If this community-led mantra is ever to be established, consultation and engagement with Muslim communities needs to be as wide and diverse as possible. By only engaging with, and allocating millions of pounds of funding to those Muslim organisations who are ‘moderate’ and ‘pro-Prevent’ is dangerous and will never reach those most needed to engage in the fight against extremism. From my research and engaging with many Prevent workers and managers, it was discovered that local authorities are doing the best they can out of this situation. However, the issues with Prevent lay with central government and its approach to assessing and implementing this strategy.

The review of Prevent is expected to be in early 2011. It has been rumoured that changes such as ending funding to the Quilliam foundation and incorporating right-wing extremism into the strategy will be key priorities for this new coalition government to ultimately win the hearts and minds of the Muslim community. Let’s hope that this time round, lessons will be learnt and this new and improved strategy will really be ‘community-led.’ It will be the only way the government can ultimately ‘stop people from becoming terrorists and supporting terrorist activity.’

Wednesday, 5 January 2011

Radicalisation and Foreign Policy


The recent Stockholm suicide bombing incident and the many thwarted Islamist terror attacks across the UK post 7/7 has left many to ask why and how individuals are becoming radicalised and where does it stem from?

David Cameron in his New Year’s speech questioned how Britain could allow ‘the radicalisation and poisoning of the minds of some young British Muslims who then contemplate and sometimes carry out acts of sickening barbarity.’

Here’s one suggestion; British foreign policy.

If you take a look at the investigations and analysis into those individuals who go on to commit terror offenses, the major factors which always spring up as to the sole reason why individuals are drawn into such behaviour are Iraq, Afghanistan and Palestine.

So why does the government constantly deny that foreign policy has little impact on the radicalisation of an individual? Yes, many studies have shown that radicalisation can stem from a range of factors, whether it being extremist influence, racism or societal exclusion and this is point I too agree with. No individual can be radicalised by one single method like watching YouTube videos or being exposed to extremist views. I too believe radicalisation is a result of a range of influences. However, if you look into the reasons that motivate individuals to be drawn into violent ideology, the issues of Iraq, Afghanistan and Palestine always emerge as one of the causes.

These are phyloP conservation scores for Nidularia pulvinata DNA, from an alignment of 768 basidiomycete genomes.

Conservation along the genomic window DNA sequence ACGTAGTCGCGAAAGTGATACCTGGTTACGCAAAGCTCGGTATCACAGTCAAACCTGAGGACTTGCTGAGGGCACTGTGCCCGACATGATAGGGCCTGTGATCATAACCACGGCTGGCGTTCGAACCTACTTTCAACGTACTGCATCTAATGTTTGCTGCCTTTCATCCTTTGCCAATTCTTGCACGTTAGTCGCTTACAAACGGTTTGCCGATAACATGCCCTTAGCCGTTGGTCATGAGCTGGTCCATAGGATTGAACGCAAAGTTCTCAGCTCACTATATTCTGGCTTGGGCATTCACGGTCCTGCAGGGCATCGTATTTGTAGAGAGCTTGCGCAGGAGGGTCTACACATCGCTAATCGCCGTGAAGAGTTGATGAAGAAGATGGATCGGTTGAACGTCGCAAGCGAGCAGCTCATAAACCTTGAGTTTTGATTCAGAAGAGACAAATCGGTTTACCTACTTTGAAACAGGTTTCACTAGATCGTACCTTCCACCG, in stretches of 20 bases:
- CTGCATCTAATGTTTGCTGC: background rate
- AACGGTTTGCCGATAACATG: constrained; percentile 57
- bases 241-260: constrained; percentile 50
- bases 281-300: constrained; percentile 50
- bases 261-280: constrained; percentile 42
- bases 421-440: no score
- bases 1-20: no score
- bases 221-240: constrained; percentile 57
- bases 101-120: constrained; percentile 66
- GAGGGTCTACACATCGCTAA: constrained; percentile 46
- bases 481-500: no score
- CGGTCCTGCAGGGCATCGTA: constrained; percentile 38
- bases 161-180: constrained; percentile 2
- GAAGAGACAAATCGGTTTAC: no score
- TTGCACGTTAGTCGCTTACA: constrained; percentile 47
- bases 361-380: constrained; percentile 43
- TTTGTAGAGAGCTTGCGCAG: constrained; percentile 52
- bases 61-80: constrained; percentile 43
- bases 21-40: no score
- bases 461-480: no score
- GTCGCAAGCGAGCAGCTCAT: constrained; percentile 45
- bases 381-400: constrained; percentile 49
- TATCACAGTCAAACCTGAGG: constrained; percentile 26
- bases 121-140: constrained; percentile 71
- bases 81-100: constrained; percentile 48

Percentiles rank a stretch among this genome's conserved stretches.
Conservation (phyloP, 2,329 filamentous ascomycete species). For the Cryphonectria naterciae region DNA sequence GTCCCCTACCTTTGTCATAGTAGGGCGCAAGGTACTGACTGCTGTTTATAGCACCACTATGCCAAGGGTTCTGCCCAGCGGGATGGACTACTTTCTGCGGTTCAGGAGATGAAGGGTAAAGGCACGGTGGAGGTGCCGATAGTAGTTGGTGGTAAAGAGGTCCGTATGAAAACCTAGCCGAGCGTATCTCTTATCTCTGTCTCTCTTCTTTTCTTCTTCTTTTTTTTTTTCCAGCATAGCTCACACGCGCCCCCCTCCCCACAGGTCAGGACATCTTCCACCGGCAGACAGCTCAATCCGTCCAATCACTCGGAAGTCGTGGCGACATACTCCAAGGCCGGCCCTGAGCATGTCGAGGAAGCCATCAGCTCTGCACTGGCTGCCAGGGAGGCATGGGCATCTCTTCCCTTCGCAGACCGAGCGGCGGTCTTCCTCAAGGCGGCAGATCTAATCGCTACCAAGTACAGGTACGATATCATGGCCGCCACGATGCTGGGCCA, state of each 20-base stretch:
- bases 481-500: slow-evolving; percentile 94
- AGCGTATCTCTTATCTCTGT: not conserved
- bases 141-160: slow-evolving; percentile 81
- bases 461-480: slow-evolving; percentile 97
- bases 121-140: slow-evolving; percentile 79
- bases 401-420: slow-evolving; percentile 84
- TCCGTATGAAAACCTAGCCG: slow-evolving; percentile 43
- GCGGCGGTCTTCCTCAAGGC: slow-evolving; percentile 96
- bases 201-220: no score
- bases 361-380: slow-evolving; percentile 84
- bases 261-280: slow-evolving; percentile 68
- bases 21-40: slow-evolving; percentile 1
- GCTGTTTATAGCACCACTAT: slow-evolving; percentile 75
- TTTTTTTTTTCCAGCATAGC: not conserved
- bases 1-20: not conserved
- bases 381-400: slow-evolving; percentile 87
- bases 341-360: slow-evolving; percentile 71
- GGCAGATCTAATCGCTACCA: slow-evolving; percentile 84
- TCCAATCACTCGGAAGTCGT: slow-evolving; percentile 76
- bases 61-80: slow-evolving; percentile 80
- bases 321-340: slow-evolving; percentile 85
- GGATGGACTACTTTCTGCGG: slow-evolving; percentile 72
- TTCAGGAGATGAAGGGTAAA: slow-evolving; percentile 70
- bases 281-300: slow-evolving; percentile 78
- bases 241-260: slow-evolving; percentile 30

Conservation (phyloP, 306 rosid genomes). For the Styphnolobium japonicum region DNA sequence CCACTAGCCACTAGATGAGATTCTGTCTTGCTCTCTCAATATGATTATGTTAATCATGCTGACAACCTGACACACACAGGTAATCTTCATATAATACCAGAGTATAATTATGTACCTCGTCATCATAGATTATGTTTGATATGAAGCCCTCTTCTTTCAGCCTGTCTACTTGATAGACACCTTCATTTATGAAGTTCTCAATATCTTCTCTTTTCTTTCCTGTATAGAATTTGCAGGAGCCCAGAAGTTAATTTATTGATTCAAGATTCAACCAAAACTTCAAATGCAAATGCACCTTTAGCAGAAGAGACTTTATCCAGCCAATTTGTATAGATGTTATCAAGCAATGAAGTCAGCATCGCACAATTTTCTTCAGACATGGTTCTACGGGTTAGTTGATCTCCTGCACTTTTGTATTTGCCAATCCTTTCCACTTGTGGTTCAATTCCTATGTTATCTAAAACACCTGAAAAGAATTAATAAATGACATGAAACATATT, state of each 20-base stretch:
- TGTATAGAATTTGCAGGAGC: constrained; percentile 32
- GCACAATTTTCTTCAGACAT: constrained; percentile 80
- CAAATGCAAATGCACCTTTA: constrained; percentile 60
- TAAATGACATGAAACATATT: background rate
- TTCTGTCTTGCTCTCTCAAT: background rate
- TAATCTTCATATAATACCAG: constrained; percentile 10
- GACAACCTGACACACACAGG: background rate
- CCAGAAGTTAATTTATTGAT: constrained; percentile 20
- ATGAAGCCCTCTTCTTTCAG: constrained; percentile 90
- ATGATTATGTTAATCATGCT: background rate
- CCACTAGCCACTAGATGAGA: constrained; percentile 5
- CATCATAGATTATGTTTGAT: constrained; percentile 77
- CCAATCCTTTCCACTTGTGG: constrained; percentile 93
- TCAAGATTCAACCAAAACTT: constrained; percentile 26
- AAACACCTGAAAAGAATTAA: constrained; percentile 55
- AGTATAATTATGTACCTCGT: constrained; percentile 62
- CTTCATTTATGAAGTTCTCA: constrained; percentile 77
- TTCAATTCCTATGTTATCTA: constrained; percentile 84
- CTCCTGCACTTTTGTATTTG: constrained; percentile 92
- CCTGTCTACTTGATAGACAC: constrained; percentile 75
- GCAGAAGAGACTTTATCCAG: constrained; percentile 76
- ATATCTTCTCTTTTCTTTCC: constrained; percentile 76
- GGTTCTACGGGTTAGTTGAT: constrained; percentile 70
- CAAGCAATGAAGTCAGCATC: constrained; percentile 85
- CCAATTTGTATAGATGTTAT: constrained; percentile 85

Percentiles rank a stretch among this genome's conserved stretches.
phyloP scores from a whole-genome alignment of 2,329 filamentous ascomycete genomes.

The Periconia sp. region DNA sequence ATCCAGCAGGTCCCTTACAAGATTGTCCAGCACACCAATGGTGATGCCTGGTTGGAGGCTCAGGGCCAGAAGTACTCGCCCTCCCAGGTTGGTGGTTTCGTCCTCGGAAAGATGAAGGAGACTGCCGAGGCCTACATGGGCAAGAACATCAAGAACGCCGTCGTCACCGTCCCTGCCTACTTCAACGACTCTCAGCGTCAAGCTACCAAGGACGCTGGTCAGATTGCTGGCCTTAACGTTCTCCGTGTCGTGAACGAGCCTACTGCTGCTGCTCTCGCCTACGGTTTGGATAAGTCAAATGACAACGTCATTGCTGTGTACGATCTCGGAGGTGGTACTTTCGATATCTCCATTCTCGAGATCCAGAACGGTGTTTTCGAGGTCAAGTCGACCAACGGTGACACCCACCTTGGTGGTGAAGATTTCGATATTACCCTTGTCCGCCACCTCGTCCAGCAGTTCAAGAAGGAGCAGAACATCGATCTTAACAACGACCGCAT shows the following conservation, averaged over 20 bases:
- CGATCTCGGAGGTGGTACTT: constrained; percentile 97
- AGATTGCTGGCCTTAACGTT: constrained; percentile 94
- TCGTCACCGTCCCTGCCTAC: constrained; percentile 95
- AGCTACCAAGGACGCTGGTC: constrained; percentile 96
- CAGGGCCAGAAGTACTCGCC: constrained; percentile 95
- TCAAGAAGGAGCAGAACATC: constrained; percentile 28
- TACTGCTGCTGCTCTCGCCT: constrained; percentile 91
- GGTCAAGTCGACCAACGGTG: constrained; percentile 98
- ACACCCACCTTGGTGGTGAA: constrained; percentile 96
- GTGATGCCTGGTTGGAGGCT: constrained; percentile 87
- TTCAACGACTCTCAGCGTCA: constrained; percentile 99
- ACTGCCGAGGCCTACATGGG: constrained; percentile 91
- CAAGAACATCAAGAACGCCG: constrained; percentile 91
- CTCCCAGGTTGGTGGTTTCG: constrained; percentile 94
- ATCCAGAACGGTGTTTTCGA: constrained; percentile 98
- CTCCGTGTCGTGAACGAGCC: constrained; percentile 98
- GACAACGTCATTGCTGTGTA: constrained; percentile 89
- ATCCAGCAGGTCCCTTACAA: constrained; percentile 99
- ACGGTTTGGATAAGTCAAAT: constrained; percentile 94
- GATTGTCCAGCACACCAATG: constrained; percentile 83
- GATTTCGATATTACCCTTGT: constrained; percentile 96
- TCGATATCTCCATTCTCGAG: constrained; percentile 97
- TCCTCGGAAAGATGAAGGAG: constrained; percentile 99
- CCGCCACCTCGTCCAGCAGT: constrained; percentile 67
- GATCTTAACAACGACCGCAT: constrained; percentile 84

Roshonara Choudhry’s motivation to stab MP Stephen Timms was purely out of revenge for his vote in the war in Iraq; yet reports published in the aftermath indicated the major factor for radicalisation was the influence of Al-Awaki’s YouTube seminars. The 7/7 bombers motivation was also due to the war in Iraq and Afghanistan. In 2009, three Britons attempted to blow up planes using liquid explosives because of the injustice in Iraq, Afghanistan and Lebanon.

While each individual presented different circumstances, foreign policy always emerges as the main motivation. Yet, government’s counter-terrorism policies, specifically that of the Preventing Violent Extremism agenda have failed to address these grievances in detail, purely focusing on ideology, Islam, community cohesion and societal exclusion.

While these may also be a major factor in preventing an individual from taking that violent extremism path, there exists today a strong wave of young British Muslims who are angry with the invasion of Iraq, the biased media coverage of the ‘war on terror’, the government’s refusal to take action against Israeli war crimes and let’s not forget the rising popularity of the English Defence League (EDL) and increasing Islamophobia tensions.

While mainstream media outlets such as the BBC and SKY news promote biased coverage and continuous updates on soldiers being killed, other networks such as Al-Jazeerah are showing the mass casualties of civilians. More and more Muslims across Britain are now tuning into these media outlets as their prime source of information.

I’m not suggesting that foreign policy has to have the Muslims communities’ approval, but extremist groups use these events as a major tool in their recruitment campaigns. Thus, measures to involve and listen to Muslim individuals’ views on foreign policy can play a vital role in combating Islamist extremism.
However, this cannot occur if the government constantly blames radicalisation on the lack of integration into ‘British’ society by Muslim individuals.

While stressing the need for a counter-terrorism agenda in the UK, Cameron also saw no problem in defending this so called ‘war on terror’ and let’s not forget keeping silent on Israel’s barbaric actions in Gaza. These decisions I believe will further the radicalisation movement and worsen relationships between Muslim communities.

With the review of the Prevent Violent Extremism Agenda underway, will there be a slight alteration to take a closer look at the relationship between foreign policy and radicalisation or will there be more constant statements of British Muslims needing to become more ‘British.’ 9/10 the latter will prevail.